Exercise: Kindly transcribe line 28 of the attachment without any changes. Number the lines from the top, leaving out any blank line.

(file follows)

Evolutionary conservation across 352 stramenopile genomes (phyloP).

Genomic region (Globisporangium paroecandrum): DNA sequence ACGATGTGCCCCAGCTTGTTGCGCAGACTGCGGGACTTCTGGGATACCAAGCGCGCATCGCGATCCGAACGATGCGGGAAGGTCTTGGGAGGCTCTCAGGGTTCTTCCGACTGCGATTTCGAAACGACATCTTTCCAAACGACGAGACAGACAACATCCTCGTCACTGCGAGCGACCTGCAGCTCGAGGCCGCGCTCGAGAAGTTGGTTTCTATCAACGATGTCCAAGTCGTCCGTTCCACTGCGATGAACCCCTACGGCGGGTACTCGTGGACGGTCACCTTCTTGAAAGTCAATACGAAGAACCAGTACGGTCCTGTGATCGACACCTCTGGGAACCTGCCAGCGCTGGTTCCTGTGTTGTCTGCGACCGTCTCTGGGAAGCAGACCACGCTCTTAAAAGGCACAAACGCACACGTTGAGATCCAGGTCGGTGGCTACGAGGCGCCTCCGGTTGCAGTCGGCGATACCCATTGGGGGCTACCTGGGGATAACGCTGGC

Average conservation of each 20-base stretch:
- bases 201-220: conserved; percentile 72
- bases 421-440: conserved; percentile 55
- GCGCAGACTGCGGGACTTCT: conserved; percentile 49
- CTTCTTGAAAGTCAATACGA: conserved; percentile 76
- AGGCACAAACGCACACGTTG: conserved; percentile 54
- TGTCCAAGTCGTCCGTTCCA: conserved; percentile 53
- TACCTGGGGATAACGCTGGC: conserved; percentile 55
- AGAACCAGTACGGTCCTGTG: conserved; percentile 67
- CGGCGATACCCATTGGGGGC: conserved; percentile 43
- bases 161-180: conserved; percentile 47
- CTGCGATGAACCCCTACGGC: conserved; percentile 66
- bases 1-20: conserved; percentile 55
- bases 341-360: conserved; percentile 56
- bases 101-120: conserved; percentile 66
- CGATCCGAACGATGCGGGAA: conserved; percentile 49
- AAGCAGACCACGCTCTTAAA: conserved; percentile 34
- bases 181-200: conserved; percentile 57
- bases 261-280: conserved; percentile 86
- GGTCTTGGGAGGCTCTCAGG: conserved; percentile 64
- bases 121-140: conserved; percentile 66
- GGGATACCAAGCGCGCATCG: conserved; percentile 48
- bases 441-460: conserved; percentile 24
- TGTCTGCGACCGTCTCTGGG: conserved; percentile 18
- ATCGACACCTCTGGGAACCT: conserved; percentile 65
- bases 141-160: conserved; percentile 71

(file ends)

- bases 141-160: conserved; percentile 71